So today Prosecco has two faces: inside the DOCG territory wines are more and more complex, refined, important, emotional and, inevitably, costly. In the DOC part, simplicity is the goal, yields are higher, and costs are low thanks to mechanisation (flat terrain, no steep hills). I am not saying that one is good and one is bad, they are both very good, for a very different use and expectation.

Pictures: Touring the Conegliano Valdobbiadene DOCG Prosecco Superiore Region

Things change. Twenty years ago Prosecco was an extremely undemanding wine: all the winemaker used the Charmat method, producing the very same wine with the very same technique. You could not distinguish one glass from 20 others made by different winemakers. Prosecco was Prosecco, full stop. The good side of this was that standardisation made the product recognisable, giving it a precise flavour, thus identity. Winemakers became quite rich because the product was good, cheap, recognisable and fulfilled a need. One might say 'perfect'… However, taste, expectations and demand are constantly drifting: wine is nowadays less a commodity and more an emotion, and Prosecco, at least a part of it, has the potential to become quite fine indeed, rather like the process that is taking place in Champagne, in which a growing number of producers are shifting from 'Champagne wines' to 'Wines of Champagne' (the former can be found at the supermarket for less than €15). We have entered the 'polarisation' era, whether you like it or not.

Nowadays the sons (and daughters, more and more) of these 'new-rich former peasants' are clever, interested, passionate, energetic and, last but not least, eco-friendly. They all got a degree at some wine university, they traveled and saw different things. Consequently they know what they are searching for and, controlling wine techniques very well, they know how to get it. What's more, they are not tied to centenarian traditions like their French cousins, so they began to study the old techniques as a starting point for finding some new ones. In the end, it is simply the 'millennial generation' who are creating their own 'generation of wines' for themselves to enjoy. It makes sense. This story is about the astonishing results of this search.

Pictures: Visit of Astoria Vini

... The Prosecco in Casanova's times started with the 'ancestral' method, the same method used for the most traditional Blanquette de Limoux or Gaillac Mousseux: in autumn the cold halted fermentation; in spring the wine, not yet completely fermented, was bottled; the heat re-started the fermentative process inside the bottle, meaning pressure and bubbles. That's all, including the strange habit of leaving the second fermentation lees inside the bottle. If you begin to drink them you may become addicted, like me. This method was used in our zone for more than 150 years, then in 1895 Mr Martinotti invented the re-fermentation method that involved adding to the base wine sugars and yeasts, using large closed vats – as if they were the largest bottle ever invented. Mr Charmat refined and patented the invention, so in the wine books he is the guy. The system was (and is) good for aromatic and semi-aromatic grape varieties, because it boosted aromas, delicacy and freshness more than structure. Glera and Moscato were the perfect candidates in whites, Lambrusco and Brachetto in reds. Thanks to Mr Martinotti and Mr Charmat, Proseccoland enjoyed another 100 years of plenty. But nothing is forever, and people's attitude to wine (and food) roll in and out like the tide. Nowadays people no longer swallow one litre per meal (unless they are me). They drink for pleasure, not for thirst, so they begin to ask for more complexity, refinement and quality. Realising that the time was ripe, some years ago a powerful renewal movement kick-started, with the aim of giving Prosecco identity, character, structure and, above all, the necessary longevity to allow it to evolve. The results are, as I said, astounding.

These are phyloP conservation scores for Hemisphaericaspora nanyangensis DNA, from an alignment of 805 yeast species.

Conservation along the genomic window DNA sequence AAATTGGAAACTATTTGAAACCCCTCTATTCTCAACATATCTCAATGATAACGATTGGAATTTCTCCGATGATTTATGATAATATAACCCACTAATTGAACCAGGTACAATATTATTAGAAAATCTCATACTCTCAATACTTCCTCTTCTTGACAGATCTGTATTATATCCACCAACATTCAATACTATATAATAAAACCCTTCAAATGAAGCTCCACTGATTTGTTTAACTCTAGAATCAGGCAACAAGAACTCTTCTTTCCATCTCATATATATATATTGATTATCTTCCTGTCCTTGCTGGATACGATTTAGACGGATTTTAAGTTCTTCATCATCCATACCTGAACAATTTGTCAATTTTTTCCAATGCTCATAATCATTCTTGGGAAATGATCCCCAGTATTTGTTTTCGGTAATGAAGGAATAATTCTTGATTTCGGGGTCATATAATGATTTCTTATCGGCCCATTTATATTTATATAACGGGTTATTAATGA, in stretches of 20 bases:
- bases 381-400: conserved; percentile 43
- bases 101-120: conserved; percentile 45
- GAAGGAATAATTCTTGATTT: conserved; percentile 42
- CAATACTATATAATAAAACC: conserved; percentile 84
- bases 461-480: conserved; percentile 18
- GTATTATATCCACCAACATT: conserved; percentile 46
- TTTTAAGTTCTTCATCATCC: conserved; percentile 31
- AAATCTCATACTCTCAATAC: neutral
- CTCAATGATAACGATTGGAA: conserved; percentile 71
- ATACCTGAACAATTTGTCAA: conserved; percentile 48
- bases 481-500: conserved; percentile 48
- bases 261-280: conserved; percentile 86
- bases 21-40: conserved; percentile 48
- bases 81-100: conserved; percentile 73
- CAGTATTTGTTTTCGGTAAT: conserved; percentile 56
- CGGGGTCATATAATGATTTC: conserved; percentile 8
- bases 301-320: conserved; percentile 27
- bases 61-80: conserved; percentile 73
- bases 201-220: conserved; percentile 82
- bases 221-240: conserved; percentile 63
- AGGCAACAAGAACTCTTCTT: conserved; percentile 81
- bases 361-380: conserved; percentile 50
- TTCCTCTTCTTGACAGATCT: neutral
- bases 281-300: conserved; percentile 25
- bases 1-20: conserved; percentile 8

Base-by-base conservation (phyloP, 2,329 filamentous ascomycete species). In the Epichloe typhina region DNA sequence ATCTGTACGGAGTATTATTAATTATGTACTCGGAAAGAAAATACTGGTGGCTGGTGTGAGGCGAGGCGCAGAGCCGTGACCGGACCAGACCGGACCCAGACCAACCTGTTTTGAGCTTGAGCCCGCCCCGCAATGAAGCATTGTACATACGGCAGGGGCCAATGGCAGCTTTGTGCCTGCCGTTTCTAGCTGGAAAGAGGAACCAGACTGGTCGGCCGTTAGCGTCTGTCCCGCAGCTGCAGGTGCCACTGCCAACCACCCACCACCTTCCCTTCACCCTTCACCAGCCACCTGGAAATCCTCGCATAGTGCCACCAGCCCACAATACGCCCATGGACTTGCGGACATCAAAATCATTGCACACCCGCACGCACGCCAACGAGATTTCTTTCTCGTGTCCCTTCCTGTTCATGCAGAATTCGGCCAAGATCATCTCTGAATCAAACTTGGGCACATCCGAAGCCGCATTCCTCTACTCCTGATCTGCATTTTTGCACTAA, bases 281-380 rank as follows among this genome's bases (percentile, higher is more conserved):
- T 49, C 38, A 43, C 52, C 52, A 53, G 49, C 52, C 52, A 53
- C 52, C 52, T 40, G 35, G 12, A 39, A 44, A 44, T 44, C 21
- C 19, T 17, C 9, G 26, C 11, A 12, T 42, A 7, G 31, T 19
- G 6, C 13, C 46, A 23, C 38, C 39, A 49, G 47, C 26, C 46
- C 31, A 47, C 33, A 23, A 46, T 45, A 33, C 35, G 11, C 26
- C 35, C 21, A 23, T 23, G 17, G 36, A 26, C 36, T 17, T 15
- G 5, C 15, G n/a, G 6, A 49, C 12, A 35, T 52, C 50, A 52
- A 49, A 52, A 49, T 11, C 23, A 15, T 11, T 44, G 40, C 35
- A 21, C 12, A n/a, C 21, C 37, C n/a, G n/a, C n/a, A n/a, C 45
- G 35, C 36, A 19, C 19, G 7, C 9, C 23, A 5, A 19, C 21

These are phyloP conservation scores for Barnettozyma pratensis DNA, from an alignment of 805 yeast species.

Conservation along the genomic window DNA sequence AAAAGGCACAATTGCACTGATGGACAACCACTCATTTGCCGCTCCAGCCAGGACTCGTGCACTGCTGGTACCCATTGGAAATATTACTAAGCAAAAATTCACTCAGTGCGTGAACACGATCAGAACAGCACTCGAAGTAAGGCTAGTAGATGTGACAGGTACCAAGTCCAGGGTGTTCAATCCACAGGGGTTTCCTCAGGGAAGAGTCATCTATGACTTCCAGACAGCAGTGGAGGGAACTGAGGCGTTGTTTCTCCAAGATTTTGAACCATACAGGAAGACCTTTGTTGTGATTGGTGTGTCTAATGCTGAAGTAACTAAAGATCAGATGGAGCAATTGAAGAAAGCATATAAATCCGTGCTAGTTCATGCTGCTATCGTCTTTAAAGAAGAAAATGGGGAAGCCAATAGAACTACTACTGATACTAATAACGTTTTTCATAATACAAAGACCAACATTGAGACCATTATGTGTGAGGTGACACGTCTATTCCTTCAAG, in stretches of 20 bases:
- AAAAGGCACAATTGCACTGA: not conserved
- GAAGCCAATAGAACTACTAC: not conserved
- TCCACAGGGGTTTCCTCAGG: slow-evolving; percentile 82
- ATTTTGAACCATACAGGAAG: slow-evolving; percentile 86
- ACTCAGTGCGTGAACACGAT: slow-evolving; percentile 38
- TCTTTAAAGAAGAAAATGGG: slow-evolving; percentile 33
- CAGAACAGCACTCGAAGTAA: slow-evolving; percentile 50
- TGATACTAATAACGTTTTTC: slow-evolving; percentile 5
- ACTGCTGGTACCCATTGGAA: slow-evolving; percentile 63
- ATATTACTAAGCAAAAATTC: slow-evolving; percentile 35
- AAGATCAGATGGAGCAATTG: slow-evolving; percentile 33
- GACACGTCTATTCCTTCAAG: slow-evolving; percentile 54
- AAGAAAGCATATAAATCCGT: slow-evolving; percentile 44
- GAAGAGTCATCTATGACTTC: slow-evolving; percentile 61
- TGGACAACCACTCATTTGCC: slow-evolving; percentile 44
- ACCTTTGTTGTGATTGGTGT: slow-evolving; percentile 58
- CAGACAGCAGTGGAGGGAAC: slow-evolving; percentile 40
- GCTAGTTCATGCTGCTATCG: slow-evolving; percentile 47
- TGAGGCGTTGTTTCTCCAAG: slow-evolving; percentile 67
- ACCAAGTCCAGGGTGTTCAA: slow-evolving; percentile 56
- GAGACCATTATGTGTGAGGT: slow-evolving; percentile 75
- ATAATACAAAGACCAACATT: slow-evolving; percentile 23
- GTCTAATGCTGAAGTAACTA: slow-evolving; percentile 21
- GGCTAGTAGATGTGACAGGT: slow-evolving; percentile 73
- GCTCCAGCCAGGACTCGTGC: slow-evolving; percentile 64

Firstly they began to conduct the second fermentation in the bottle, as they do in champagne. But Glera is neither Pinot nor Chardonnay, and although the result was very interesting at times, the average consumer, who inevitably compared it with its 'big brother' (champagne) and found it not as good, did not want to buy it. Another way had to be found. In fact these producers found many ways and here are some examples (there are many others), with names in alphabetical order, to help you to navigate this exciting new wave. Try their top wines and behold, a new world will open up before you.

Andreola: expanding, as many others, the 'cru' concept, parcels vinified separately.

Bele-Casel: organic artisans. Boschera, a local grape, reappears to fight today's lack of acidity. In a few years I foresee it crucially coming back. Sulphites, what sulphites?

Bellenda: they produce ancestral, sur lie, traditional method, short traditional (Cava) method, extended Charmat. The first to dare to use wooden fermenters.

Bisol: traditional method at best, and one of the best 'Cartizze' as well (Cartizze being the only Prosecco grand cru zone, 107 hectares). The company is partially owned by Ferrari of Trento.

Bortolomiol: organic, working towards zero carbon footprint.

Cirotto: a wonderful, but not for beginners, zero dosage traditional method.

Col Vetoraz: the DOCG Superiore benchmark. Don't go there on a sunny day. You may fall in love with the unique Cartizze grand cru landscape. And it will be forever.

Dal Bello: their 'Celeber' is an emotional zero dosage Charmat.

Silvano Follador: the pioneer. After years of research, he produces a partially fermented grape must starting from botrytised grapes. Ten years of wood ageing.

Fratelli Bortolin: they make a single fermentation from the must to the bubbles, something like Asti method, sulphite-free.

Loredan Gasparini: single fermentation lasting nine months with indigenous yeasts, character, finesse.